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In the 1930s while the U.S. suffered through the Great Depression, IBM prospered. One of its biggest achievements was helping organize the Social Security Administration which was formed in 1935. It used its army of key punch machines to keep track of tax payments coming from 27 million workers. It showed that a company can help business and government manage itself with the assistance of technology.
Watson pushed IBM's strong allegiance to education and research with the creation in 1932 of a major division for engineering, research and development. He also created the IBM Schoolhouse above in 1933 for education and training of staff. (The motto is on the steps.)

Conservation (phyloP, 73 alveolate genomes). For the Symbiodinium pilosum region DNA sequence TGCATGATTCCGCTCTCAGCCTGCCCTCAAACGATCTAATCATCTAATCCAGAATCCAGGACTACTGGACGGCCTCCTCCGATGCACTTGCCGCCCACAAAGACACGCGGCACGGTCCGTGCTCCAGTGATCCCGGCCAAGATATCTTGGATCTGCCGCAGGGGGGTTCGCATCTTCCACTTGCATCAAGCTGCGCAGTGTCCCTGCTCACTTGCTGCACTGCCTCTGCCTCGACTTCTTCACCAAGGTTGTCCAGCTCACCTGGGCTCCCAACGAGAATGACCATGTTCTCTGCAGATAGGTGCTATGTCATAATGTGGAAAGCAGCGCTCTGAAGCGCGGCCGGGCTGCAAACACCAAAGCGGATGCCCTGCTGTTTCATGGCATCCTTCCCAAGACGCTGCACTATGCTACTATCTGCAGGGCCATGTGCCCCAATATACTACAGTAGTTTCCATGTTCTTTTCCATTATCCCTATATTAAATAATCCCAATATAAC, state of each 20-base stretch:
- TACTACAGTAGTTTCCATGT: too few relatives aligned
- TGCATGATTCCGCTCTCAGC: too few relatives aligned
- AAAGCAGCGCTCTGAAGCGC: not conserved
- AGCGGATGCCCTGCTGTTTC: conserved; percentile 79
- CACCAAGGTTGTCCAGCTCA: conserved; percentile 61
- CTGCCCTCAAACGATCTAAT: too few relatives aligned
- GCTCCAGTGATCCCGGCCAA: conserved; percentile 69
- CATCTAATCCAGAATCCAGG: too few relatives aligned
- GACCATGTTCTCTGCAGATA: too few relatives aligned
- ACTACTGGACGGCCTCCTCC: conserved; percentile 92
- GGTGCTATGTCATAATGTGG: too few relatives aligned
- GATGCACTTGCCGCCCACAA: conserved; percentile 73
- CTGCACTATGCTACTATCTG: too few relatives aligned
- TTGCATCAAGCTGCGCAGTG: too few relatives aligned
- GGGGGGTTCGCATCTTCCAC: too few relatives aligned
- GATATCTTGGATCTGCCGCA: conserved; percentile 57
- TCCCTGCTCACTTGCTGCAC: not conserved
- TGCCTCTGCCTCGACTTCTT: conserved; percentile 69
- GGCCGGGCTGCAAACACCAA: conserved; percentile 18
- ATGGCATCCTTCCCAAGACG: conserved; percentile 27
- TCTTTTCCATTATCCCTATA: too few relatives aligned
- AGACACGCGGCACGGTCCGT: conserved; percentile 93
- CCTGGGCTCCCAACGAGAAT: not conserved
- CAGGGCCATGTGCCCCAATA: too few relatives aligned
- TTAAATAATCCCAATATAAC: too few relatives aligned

During World War II, IBM and Harvard University developed the the first automatic digital calculator in the U.S. called the Automatic Sequence Controlled Calculator or Mark 1. It was 58-feet long and 8-feet high. It could add, subtract, multipy and divide numbers up to 23 digits long.